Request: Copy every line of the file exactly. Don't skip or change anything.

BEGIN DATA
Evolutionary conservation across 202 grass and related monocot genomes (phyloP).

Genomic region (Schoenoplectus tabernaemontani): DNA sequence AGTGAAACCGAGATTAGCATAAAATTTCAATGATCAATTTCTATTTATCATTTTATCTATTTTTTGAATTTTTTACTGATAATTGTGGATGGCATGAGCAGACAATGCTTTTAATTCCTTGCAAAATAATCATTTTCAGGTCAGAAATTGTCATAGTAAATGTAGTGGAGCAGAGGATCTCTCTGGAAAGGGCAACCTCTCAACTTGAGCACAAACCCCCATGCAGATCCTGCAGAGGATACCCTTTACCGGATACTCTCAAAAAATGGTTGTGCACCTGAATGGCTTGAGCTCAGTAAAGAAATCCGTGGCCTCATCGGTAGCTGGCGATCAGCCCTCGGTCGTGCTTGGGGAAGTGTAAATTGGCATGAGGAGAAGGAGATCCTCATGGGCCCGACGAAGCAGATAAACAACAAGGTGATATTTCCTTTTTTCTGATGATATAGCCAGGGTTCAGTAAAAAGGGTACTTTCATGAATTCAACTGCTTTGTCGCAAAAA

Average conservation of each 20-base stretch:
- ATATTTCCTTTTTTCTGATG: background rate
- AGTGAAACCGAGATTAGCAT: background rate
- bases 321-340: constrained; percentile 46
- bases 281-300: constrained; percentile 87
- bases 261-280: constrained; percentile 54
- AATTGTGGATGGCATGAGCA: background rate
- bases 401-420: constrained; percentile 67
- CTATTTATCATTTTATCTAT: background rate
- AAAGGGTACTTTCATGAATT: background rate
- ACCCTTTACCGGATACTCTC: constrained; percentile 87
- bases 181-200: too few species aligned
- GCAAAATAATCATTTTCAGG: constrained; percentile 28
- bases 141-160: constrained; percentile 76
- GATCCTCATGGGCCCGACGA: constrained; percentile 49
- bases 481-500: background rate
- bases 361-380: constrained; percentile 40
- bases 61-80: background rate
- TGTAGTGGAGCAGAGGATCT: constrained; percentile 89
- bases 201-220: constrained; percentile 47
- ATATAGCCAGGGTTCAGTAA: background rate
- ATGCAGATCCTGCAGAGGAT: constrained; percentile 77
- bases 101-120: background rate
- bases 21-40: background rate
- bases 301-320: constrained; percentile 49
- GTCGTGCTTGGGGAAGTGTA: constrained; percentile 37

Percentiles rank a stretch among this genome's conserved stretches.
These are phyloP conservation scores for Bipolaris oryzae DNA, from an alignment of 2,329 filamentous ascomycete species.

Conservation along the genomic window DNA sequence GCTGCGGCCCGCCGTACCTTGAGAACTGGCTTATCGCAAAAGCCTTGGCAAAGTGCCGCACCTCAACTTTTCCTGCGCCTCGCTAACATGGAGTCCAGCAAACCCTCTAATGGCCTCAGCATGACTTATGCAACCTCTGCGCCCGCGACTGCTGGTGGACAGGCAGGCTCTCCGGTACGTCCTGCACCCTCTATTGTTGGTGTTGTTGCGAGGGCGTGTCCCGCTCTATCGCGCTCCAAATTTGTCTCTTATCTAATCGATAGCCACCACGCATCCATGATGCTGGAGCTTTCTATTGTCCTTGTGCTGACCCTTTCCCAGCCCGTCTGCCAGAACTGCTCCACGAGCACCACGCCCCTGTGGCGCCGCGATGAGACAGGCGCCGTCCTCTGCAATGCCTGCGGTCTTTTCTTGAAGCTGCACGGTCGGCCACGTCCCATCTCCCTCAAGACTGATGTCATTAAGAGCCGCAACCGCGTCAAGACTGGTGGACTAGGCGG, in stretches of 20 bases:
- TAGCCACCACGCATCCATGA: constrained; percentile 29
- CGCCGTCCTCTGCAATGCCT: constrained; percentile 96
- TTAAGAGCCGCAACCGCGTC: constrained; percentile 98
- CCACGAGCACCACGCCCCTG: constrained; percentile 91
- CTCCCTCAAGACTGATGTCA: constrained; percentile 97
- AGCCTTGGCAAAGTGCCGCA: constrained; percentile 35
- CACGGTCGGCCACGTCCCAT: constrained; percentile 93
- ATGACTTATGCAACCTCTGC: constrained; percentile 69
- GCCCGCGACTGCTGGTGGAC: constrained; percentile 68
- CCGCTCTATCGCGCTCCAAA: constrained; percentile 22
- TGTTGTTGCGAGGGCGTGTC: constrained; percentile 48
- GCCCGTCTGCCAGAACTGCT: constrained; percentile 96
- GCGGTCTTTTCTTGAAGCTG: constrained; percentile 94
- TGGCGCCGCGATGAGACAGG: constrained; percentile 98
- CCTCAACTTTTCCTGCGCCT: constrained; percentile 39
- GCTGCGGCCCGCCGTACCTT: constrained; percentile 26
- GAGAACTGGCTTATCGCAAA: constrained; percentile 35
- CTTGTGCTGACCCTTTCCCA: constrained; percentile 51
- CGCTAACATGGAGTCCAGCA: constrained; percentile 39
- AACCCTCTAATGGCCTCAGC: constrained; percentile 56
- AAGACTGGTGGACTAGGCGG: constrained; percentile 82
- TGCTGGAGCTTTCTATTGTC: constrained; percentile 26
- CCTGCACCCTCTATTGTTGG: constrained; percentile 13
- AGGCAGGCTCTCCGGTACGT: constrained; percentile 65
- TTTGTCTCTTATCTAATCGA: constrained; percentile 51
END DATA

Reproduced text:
Evolutionary conservation across 202 grass and related monocot genomes (phyloP).

Genomic region (Schoenoplectus tabernaemontani): DNA sequence AGTGAAACCGAGATTAGCATAAAATTTCAATGATCAATTTCTATTTATCATTTTATCTATTTTTTGAATTTTTTACTGATAATTGTGGATGGCATGAGCAGACAATGCTTTTAATTCCTTGCAAAATAATCATTTTCAGGTCAGAAATTGTCATAGTAAATGTAGTGGAGCAGAGGATCTCTCTGGAAAGGGCAACCTCTCAACTTGAGCACAAACCCCCATGCAGATCCTGCAGAGGATACCCTTTACCGGATACTCTCAAAAAATGGTTGTGCACCTGAATGGCTTGAGCTCAGTAAAGAAATCCGTGGCCTCATCGGTAGCTGGCGATCAGCCCTCGGTCGTGCTTGGGGAAGTGTAAATTGGCATGAGGAGAAGGAGATCCTCATGGGCCCGACGAAGCAGATAAACAACAAGGTGATATTTCCTTTTTTCTGATGATATAGCCAGGGTTCAGTAAAAAGGGTACTTTCATGAATTCAACTGCTTTGTCGCAAAAA

Average conservation of each 20-base stretch:
- ATATTTCCTTTTTTCTGATG: background rate
- AGTGAAACCGAGATTAGCAT: background rate
- bases 321-340: constrained; percentile 46
- bases 281-300: constrained; percentile 87
- bases 261-280: constrained; percentile 54
- AATTGTGGATGGCATGAGCA: background rate
- bases 401-420: constrained; percentile 67
- CTATTTATCATTTTATCTAT: background rate
- AAAGGGTACTTTCATGAATT: background rate
- ACCCTTTACCGGATACTCTC: constrained; percentile 87
- bases 181-200: too few species aligned
- GCAAAATAATCATTTTCAGG: constrained; percentile 28
- bases 141-160: constrained; percentile 76
- GATCCTCATGGGCCCGACGA: constrained; percentile 49
- bases 481-500: background rate
- bases 361-380: constrained; percentile 40
- bases 61-80: background rate
- TGTAGTGGAGCAGAGGATCT: constrained; percentile 89
- bases 201-220: constrained; percentile 47
- ATATAGCCAGGGTTCAGTAA: background rate
- ATGCAGATCCTGCAGAGGAT: constrained; percentile 77
- bases 101-120: background rate
- bases 21-40: background rate
- bases 301-320: constrained; percentile 49
- GTCGTGCTTGGGGAAGTGTA: constrained; percentile 37

Percentiles rank a stretch among this genome's conserved stretches.
These are phyloP conservation scores for Bipolaris oryzae DNA, from an alignment of 2,329 filamentous ascomycete species.

Conservation along the genomic window DNA sequence GCTGCGGCCCGCCGTACCTTGAGAACTGGCTTATCGCAAAAGCCTTGGCAAAGTGCCGCACCTCAACTTTTCCTGCGCCTCGCTAACATGGAGTCCAGCAAACCCTCTAATGGCCTCAGCATGACTTATGCAACCTCTGCGCCCGCGACTGCTGGTGGACAGGCAGGCTCTCCGGTACGTCCTGCACCCTCTATTGTTGGTGTTGTTGCGAGGGCGTGTCCCGCTCTATCGCGCTCCAAATTTGTCTCTTATCTAATCGATAGCCACCACGCATCCATGATGCTGGAGCTTTCTATTGTCCTTGTGCTGACCCTTTCCCAGCCCGTCTGCCAGAACTGCTCCACGAGCACCACGCCCCTGTGGCGCCGCGATGAGACAGGCGCCGTCCTCTGCAATGCCTGCGGTCTTTTCTTGAAGCTGCACGGTCGGCCACGTCCCATCTCCCTCAAGACTGATGTCATTAAGAGCCGCAACCGCGTCAAGACTGGTGGACTAGGCGG, in stretches of 20 bases:
- TAGCCACCACGCATCCATGA: constrained; percentile 29
- CGCCGTCCTCTGCAATGCCT: constrained; percentile 96
- TTAAGAGCCGCAACCGCGTC: constrained; percentile 98
- CCACGAGCACCACGCCCCTG: constrained; percentile 91
- CTCCCTCAAGACTGATGTCA: constrained; percentile 97
- AGCCTTGGCAAAGTGCCGCA: constrained; percentile 35
- CACGGTCGGCCACGTCCCAT: constrained; percentile 93
- ATGACTTATGCAACCTCTGC: constrained; percentile 69
- GCCCGCGACTGCTGGTGGAC: constrained; percentile 68
- CCGCTCTATCGCGCTCCAAA: constrained; percentile 22
- TGTTGTTGCGAGGGCGTGTC: constrained; percentile 48
- GCCCGTCTGCCAGAACTGCT: constrained; percentile 96
- GCGGTCTTTTCTTGAAGCTG: constrained; percentile 94
- TGGCGCCGCGATGAGACAGG: constrained; percentile 98
- CCTCAACTTTTCCTGCGCCT: constrained; percentile 39
- GCTGCGGCCCGCCGTACCTT: constrained; percentile 26
- GAGAACTGGCTTATCGCAAA: constrained; percentile 35
- CTTGTGCTGACCCTTTCCCA: constrained; percentile 51
- CGCTAACATGGAGTCCAGCA: constrained; percentile 39
- AACCCTCTAATGGCCTCAGC: constrained; percentile 56
- AAGACTGGTGGACTAGGCGG: constrained; percentile 82
- TGCTGGAGCTTTCTATTGTC: constrained; percentile 26
- CCTGCACCCTCTATTGTTGG: constrained; percentile 13
- AGGCAGGCTCTCCGGTACGT: constrained; percentile 65
- TTTGTCTCTTATCTAATCGA: constrained; percentile 51